Tag Archives: storytelling

a week of multimedia

in the judging room

Over the past week, I had the opportunity to watch some amazing examples of visual storytelling today and listen to conversations from its leading practitioners, thanks to the World Press Photo multimedia judging. Now in its third year, I have seen the contest grow from the inaugural year to a refined look at what’s going on in the world of multimedia. In the last days, I watched about 50 of the 287 submitted productions, observing the process as the jury narrowed it down to the final selection and interviewing judges about the winners.

Here is the list of the winners, with two of my favorites embedded below. I can also highly recommend ‘Dreams on Freewheels’ coming out of China. And all the interactive productions are worth the time to explore.

Online Shorts
1st Into the Shadows
2nd Living with a Secret
3rd Aleppo Battleground

Online Features
1st Too Young to Wed
2nd Dying for Relief: Bitter Pills
3rd Dreams on Freewheels

Interactive Documentary
1st Alma: A Tale of Violence
2nd Bear 71
3rd Lost and Found
Honorable Mention UnknownSpring

And below, interviewing Samuel Bollendorff with my favorite cameraman.

interview with Samuel Bollendorff

A Taste of Hint Fiction

Inspired by the NPR broadcast ‘Hint Fiction Celebrates the (Extremely) Short Story’, my father challenged my family to a competition over the holidays. The genre hint fiction is defined by a story of 25 words or less, which stimulates the imagination through its brevity. Take Ernest Hemingway’s six-word story for example. “For sale: baby shoes, never worn.” In the end, five of us participated, anonymously presented our stories, and voted on the favorites.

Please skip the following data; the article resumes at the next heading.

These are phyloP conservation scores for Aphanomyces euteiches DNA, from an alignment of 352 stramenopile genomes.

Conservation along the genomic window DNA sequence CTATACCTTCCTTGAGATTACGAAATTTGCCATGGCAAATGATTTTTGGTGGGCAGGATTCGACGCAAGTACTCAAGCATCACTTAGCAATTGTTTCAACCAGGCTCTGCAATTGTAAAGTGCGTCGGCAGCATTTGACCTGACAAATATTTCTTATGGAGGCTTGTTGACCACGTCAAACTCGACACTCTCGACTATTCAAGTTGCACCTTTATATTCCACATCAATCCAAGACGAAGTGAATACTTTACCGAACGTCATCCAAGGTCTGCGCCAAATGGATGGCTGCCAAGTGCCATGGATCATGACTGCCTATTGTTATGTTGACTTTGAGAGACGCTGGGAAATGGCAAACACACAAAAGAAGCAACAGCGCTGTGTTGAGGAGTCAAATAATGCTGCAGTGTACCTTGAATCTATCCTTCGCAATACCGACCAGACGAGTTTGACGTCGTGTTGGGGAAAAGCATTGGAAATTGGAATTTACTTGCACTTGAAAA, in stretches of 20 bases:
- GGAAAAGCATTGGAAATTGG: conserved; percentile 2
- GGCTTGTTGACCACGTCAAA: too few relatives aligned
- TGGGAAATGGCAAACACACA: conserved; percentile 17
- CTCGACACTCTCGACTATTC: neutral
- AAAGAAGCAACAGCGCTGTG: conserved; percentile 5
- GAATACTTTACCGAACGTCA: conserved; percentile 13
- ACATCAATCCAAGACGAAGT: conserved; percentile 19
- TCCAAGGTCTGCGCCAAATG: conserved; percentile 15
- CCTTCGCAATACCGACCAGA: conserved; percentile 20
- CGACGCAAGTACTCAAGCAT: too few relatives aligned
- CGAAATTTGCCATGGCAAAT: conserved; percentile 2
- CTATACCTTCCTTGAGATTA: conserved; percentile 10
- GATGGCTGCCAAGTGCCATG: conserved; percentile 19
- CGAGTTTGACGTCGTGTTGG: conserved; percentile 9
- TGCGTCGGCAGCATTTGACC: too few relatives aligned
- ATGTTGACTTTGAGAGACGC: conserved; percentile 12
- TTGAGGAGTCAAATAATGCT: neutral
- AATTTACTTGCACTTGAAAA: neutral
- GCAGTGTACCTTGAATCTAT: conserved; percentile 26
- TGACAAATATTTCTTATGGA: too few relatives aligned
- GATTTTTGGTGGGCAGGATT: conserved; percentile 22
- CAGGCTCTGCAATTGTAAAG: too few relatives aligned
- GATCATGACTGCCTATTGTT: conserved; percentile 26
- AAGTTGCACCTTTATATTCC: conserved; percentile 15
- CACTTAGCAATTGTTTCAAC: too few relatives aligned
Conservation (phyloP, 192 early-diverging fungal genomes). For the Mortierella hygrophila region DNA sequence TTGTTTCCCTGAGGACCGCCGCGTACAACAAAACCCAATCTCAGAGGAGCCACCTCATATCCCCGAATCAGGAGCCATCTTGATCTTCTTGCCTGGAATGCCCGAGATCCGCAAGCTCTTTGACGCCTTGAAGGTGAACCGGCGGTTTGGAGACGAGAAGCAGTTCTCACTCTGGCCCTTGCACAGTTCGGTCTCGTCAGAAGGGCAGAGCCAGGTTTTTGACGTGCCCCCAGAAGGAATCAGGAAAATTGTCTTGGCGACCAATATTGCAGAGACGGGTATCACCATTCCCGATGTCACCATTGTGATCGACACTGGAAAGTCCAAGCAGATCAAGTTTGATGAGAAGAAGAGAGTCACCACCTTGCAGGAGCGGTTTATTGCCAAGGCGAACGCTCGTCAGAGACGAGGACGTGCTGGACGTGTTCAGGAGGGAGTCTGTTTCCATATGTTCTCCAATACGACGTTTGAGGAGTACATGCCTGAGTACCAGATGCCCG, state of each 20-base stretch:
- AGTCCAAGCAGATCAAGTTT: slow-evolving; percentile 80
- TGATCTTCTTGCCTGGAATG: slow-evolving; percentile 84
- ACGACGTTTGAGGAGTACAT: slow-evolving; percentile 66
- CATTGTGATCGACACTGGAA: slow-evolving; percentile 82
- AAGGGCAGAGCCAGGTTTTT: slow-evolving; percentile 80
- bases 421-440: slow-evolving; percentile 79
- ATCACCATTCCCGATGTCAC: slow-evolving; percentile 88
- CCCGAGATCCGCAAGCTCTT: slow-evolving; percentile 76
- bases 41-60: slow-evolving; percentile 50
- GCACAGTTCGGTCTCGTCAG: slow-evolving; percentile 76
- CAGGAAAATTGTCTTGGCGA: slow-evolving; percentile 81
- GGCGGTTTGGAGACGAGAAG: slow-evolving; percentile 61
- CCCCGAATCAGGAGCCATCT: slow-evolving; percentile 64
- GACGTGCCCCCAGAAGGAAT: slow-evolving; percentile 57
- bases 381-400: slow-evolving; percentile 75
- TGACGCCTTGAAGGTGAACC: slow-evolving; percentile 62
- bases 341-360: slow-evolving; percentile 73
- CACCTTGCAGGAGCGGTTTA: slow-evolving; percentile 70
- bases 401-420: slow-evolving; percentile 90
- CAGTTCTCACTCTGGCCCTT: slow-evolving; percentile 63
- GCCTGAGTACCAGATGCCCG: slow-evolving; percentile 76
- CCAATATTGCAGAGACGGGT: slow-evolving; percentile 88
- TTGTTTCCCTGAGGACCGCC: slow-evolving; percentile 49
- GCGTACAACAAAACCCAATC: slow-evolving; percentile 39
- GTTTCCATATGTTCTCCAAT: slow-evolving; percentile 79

I imagined a scene taking place on the roads through the mountain pass between the Willamette Valley and the Cascade Mountain Range. Marcus’ story described his morning view on an Amsterdam weekday. My father wrote a mystical tale about time past. My mother wrote about her favorite summer activity, water skiing. My brother found inspiration in murder mystery tales. Below, the stories:

My story:
The mountain pass
She turned onto the all but abandoned logging road,
the entrance graced with a worn-down cross staked into the earth.
Her fingers drummed to the beat of the music, turned just a little louder.

Marcus’ winning story:
9:12 am
Dense fog covering the river makes it difficult to see over to the other side.
The start of the week.

My mother’s entry:
An Afternoon of Surface Tension
Strong breeze creates a tangled mane
Nostrils filled with sunshine
Cool mists in rhythmic sprays
Mechanical roar
That quiets the smiling soul.

My father’s entry:
Ringing
Below lake waters,
Tossed long ago
Lay ring shining.
Fish fin by, sunlight reflects back
To her hand empty unhealed
It’s giver lay below earthen cover of European war.

My brother’s entry:
Christmas Cheer
Walks on the beach and candlelight dinners and the ad read, but the light kicking in her stomach made her body shake with rage as her fingers tightened around the pistol.

The Backstory